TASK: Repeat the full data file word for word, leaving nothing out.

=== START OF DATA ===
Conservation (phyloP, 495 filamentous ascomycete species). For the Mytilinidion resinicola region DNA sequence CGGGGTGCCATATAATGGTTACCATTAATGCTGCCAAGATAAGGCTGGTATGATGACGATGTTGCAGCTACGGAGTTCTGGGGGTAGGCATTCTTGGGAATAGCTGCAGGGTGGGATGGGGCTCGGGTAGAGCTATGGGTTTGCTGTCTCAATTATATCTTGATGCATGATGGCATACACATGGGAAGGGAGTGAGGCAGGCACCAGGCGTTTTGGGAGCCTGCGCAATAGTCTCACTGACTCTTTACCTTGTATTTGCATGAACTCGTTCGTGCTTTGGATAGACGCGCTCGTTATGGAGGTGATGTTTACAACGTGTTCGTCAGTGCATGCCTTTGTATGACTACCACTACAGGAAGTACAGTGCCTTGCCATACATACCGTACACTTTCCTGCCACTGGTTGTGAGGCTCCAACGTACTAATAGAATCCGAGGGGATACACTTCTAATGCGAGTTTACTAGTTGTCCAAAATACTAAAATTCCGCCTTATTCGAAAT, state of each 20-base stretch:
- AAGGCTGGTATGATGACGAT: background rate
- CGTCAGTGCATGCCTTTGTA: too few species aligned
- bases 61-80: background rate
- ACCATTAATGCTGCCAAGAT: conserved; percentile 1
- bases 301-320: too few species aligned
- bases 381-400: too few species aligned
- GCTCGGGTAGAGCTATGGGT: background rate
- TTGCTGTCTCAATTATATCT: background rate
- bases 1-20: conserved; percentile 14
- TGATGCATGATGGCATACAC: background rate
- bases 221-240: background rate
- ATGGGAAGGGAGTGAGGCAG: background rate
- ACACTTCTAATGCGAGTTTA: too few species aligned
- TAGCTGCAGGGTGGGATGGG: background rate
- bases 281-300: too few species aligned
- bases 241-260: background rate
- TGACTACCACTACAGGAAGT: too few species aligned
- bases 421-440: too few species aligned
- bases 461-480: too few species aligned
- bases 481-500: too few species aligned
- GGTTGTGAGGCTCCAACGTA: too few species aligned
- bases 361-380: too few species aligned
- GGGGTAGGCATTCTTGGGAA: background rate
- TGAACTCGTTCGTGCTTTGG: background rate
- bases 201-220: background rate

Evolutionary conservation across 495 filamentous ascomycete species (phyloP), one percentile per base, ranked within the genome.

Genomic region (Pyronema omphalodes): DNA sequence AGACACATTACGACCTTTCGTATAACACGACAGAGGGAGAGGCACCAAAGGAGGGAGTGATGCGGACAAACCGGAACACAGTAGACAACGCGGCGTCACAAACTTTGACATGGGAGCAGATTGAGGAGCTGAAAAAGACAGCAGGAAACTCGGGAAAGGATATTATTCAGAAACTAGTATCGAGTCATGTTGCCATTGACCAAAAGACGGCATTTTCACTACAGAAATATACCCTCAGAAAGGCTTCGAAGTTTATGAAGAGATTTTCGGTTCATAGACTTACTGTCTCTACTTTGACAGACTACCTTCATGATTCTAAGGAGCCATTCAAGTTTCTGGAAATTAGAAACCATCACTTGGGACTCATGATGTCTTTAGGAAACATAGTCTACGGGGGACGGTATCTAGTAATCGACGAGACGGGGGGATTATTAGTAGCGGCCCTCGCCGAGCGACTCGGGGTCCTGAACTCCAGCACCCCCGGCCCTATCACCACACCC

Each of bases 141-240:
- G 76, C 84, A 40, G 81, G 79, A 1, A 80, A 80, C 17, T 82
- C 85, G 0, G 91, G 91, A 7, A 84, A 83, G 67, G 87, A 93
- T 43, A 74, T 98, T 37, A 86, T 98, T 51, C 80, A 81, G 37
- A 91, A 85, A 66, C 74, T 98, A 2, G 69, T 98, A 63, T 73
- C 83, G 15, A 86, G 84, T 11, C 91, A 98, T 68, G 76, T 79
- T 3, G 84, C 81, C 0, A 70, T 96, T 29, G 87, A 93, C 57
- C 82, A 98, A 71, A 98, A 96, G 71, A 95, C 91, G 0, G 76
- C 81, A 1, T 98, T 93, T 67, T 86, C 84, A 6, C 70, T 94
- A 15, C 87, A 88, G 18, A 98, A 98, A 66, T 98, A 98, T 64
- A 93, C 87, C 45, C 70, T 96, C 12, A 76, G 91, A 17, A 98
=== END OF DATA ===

Conservation (phyloP, 495 filamentous ascomycete species). For the Mytilinidion resinicola region DNA sequence CGGGGTGCCATATAATGGTTACCATTAATGCTGCCAAGATAAGGCTGGTATGATGACGATGTTGCAGCTACGGAGTTCTGGGGGTAGGCATTCTTGGGAATAGCTGCAGGGTGGGATGGGGCTCGGGTAGAGCTATGGGTTTGCTGTCTCAATTATATCTTGATGCATGATGGCATACACATGGGAAGGGAGTGAGGCAGGCACCAGGCGTTTTGGGAGCCTGCGCAATAGTCTCACTGACTCTTTACCTTGTATTTGCATGAACTCGTTCGTGCTTTGGATAGACGCGCTCGTTATGGAGGTGATGTTTACAACGTGTTCGTCAGTGCATGCCTTTGTATGACTACCACTACAGGAAGTACAGTGCCTTGCCATACATACCGTACACTTTCCTGCCACTGGTTGTGAGGCTCCAACGTACTAATAGAATCCGAGGGGATACACTTCTAATGCGAGTTTACTAGTTGTCCAAAATACTAAAATTCCGCCTTATTCGAAAT, state of each 20-base stretch:
- AAGGCTGGTATGATGACGAT: background rate
- CGTCAGTGCATGCCTTTGTA: too few species aligned
- bases 61-80: background rate
- ACCATTAATGCTGCCAAGAT: conserved; percentile 1
- bases 301-320: too few species aligned
- bases 381-400: too few species aligned
- GCTCGGGTAGAGCTATGGGT: background rate
- TTGCTGTCTCAATTATATCT: background rate
- bases 1-20: conserved; percentile 14
- TGATGCATGATGGCATACAC: background rate
- bases 221-240: background rate
- ATGGGAAGGGAGTGAGGCAG: background rate
- ACACTTCTAATGCGAGTTTA: too few species aligned
- TAGCTGCAGGGTGGGATGGG: background rate
- bases 281-300: too few species aligned
- bases 241-260: background rate
- TGACTACCACTACAGGAAGT: too few species aligned
- bases 421-440: too few species aligned
- bases 461-480: too few species aligned
- bases 481-500: too few species aligned
- GGTTGTGAGGCTCCAACGTA: too few species aligned
- bases 361-380: too few species aligned
- GGGGTAGGCATTCTTGGGAA: background rate
- TGAACTCGTTCGTGCTTTGG: background rate
- bases 201-220: background rate

Evolutionary conservation across 495 filamentous ascomycete species (phyloP), one percentile per base, ranked within the genome.

Genomic region (Pyronema omphalodes): DNA sequence AGACACATTACGACCTTTCGTATAACACGACAGAGGGAGAGGCACCAAAGGAGGGAGTGATGCGGACAAACCGGAACACAGTAGACAACGCGGCGTCACAAACTTTGACATGGGAGCAGATTGAGGAGCTGAAAAAGACAGCAGGAAACTCGGGAAAGGATATTATTCAGAAACTAGTATCGAGTCATGTTGCCATTGACCAAAAGACGGCATTTTCACTACAGAAATATACCCTCAGAAAGGCTTCGAAGTTTATGAAGAGATTTTCGGTTCATAGACTTACTGTCTCTACTTTGACAGACTACCTTCATGATTCTAAGGAGCCATTCAAGTTTCTGGAAATTAGAAACCATCACTTGGGACTCATGATGTCTTTAGGAAACATAGTCTACGGGGGACGGTATCTAGTAATCGACGAGACGGGGGGATTATTAGTAGCGGCCCTCGCCGAGCGACTCGGGGTCCTGAACTCCAGCACCCCCGGCCCTATCACCACACCC

Each of bases 141-240:
- G 76, C 84, A 40, G 81, G 79, A 1, A 80, A 80, C 17, T 82
- C 85, G 0, G 91, G 91, A 7, A 84, A 83, G 67, G 87, A 93
- T 43, A 74, T 98, T 37, A 86, T 98, T 51, C 80, A 81, G 37
- A 91, A 85, A 66, C 74, T 98, A 2, G 69, T 98, A 63, T 73
- C 83, G 15, A 86, G 84, T 11, C 91, A 98, T 68, G 76, T 79
- T 3, G 84, C 81, C 0, A 70, T 96, T 29, G 87, A 93, C 57
- C 82, A 98, A 71, A 98, A 96, G 71, A 95, C 91, G 0, G 76
- C 81, A 1, T 98, T 93, T 67, T 86, C 84, A 6, C 70, T 94
- A 15, C 87, A 88, G 18, A 98, A 98, A 66, T 98, A 98, T 64
- A 93, C 87, C 45, C 70, T 96, C 12, A 76, G 91, A 17, A 98